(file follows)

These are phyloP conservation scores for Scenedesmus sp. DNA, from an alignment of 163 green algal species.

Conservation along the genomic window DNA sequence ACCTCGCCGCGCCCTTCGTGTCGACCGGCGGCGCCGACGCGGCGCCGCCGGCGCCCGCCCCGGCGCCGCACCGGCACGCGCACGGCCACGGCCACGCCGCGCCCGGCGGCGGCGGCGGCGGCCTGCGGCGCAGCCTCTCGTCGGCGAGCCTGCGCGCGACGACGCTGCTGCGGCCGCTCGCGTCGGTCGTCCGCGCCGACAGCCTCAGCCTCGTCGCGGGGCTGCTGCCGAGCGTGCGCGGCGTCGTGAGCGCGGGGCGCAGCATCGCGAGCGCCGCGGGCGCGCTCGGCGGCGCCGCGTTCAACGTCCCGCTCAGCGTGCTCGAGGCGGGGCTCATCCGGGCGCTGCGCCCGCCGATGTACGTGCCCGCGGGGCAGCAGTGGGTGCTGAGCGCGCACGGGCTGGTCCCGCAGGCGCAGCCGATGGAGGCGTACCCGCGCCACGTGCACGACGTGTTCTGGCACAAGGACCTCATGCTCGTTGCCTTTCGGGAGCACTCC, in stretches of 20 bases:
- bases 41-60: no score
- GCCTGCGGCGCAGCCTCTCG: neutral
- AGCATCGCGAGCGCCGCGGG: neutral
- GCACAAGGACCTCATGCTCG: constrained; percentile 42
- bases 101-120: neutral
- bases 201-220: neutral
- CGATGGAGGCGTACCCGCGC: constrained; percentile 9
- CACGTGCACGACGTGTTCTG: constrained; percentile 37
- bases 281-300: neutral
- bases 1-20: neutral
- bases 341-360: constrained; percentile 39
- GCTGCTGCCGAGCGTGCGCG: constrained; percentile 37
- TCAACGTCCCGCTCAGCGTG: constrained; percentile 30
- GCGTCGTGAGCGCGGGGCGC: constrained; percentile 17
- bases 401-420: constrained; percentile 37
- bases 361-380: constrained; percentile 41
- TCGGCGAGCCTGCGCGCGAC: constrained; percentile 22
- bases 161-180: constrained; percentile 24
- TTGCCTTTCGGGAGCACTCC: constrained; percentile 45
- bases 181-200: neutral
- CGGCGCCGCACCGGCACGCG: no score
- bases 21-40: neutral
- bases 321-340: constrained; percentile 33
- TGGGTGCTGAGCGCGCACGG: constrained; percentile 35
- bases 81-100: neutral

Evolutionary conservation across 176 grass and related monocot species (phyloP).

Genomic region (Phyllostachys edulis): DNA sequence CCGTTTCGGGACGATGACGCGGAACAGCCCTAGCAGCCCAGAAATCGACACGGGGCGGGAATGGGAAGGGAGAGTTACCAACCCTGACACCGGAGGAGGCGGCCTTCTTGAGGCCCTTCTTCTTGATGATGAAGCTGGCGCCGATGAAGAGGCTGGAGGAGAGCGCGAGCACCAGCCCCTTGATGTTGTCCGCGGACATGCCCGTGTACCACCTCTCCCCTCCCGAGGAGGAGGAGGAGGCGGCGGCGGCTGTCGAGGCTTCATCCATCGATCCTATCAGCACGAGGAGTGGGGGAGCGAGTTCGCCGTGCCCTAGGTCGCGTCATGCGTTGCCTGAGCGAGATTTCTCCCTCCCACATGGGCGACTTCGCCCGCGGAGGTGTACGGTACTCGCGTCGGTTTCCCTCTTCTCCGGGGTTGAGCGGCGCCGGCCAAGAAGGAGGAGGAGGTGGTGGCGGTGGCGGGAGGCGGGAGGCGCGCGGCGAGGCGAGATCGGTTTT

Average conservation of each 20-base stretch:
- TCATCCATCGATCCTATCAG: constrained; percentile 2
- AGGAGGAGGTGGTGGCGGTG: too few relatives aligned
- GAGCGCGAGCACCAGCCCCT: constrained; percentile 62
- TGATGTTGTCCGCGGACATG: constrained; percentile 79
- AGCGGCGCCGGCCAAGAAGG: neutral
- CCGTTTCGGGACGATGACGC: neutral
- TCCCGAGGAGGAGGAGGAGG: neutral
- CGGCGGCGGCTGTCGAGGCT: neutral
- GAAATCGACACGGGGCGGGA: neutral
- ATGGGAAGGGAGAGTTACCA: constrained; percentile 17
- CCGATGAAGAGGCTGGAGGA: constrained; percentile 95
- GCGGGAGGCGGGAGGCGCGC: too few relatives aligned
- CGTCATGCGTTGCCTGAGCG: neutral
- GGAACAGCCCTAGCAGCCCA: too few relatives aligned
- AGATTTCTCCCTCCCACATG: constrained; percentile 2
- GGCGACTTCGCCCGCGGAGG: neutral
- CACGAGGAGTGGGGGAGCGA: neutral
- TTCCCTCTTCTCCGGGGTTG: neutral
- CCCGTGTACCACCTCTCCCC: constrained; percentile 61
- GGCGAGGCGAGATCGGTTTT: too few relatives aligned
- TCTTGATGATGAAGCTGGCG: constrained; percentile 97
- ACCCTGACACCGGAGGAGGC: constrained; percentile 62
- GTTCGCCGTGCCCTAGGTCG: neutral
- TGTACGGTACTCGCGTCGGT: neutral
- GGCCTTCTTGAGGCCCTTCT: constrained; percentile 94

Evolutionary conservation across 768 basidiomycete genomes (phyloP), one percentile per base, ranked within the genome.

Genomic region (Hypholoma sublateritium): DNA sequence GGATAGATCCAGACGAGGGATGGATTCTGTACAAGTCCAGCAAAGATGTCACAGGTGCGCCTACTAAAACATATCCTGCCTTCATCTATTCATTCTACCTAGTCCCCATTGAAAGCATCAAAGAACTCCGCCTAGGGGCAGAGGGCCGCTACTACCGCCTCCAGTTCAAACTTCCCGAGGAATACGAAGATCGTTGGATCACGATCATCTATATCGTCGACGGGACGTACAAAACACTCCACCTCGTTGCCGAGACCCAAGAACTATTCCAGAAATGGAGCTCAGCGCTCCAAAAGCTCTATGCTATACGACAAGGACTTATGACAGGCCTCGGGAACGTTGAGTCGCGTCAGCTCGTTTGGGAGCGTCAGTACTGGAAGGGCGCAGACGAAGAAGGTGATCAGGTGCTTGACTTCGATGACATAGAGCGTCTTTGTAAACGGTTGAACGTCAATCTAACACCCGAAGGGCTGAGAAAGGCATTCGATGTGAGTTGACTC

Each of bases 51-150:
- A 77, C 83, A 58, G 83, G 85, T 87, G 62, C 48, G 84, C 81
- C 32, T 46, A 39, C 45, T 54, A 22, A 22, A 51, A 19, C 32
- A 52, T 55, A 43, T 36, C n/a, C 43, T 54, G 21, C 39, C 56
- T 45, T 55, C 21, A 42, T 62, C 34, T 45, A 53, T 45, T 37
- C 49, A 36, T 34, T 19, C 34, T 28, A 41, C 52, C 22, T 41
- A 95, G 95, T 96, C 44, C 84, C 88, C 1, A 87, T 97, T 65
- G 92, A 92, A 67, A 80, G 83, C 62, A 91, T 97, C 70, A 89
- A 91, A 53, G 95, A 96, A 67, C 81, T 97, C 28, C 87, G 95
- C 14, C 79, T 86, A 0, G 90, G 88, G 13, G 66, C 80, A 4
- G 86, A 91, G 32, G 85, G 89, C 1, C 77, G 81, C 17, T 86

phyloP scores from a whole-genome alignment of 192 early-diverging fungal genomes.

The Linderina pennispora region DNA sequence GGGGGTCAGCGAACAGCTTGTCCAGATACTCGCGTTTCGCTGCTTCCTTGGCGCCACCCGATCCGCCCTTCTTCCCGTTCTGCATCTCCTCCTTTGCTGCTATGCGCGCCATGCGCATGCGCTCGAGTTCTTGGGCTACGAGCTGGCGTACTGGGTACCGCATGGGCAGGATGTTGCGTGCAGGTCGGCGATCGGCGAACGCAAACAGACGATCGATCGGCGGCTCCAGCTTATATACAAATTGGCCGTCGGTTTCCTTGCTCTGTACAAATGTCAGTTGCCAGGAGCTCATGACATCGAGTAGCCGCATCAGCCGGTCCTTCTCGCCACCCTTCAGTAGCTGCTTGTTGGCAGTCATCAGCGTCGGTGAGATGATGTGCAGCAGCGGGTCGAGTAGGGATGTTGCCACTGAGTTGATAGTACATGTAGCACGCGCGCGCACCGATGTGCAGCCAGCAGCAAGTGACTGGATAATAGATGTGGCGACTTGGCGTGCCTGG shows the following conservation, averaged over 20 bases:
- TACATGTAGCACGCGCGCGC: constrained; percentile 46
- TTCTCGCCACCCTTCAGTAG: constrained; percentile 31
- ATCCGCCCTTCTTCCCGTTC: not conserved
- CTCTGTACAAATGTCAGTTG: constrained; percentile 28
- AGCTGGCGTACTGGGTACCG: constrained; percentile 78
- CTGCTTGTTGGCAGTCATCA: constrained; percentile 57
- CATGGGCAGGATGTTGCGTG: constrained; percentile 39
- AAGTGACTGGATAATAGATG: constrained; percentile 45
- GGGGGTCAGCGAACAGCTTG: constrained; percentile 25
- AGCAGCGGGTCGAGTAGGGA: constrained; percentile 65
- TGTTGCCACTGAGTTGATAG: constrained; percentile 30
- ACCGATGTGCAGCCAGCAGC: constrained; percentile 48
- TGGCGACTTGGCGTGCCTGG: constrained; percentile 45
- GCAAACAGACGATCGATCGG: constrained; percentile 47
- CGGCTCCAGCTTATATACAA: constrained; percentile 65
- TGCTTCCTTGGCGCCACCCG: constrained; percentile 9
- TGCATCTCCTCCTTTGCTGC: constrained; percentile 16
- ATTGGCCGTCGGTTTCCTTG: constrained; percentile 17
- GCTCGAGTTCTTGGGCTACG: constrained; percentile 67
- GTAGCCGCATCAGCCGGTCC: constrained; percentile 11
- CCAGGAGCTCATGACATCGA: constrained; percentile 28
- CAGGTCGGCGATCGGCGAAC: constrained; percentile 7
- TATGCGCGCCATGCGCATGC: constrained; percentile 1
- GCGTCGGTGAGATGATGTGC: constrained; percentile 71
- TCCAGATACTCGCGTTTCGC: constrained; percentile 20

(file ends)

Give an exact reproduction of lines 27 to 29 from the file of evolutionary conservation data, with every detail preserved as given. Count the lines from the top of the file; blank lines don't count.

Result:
- bases 81-100: neutral

Evolutionary conservation across 176 grass and related monocot species (phyloP).

Genomic region (Phyllostachys edulis): DNA sequence CCGTTTCGGGACGATGACGCGGAACAGCCCTAGCAGCCCAGAAATCGACACGGGGCGGGAATGGGAAGGGAGAGTTACCAACCCTGACACCGGAGGAGGCGGCCTTCTTGAGGCCCTTCTTCTTGATGATGAAGCTGGCGCCGATGAAGAGGCTGGAGGAGAGCGCGAGCACCAGCCCCTTGATGTTGTCCGCGGACATGCCCGTGTACCACCTCTCCCCTCCCGAGGAGGAGGAGGAGGCGGCGGCGGCTGTCGAGGCTTCATCCATCGATCCTATCAGCACGAGGAGTGGGGGAGCGAGTTCGCCGTGCCCTAGGTCGCGTCATGCGTTGCCTGAGCGAGATTTCTCCCTCCCACATGGGCGACTTCGCCCGCGGAGGTGTACGGTACTCGCGTCGGTTTCCCTCTTCTCCGGGGTTGAGCGGCGCCGGCCAAGAAGGAGGAGGAGGTGGTGGCGGTGGCGGGAGGCGGGAGGCGCGCGGCGAGGCGAGATCGGTTTT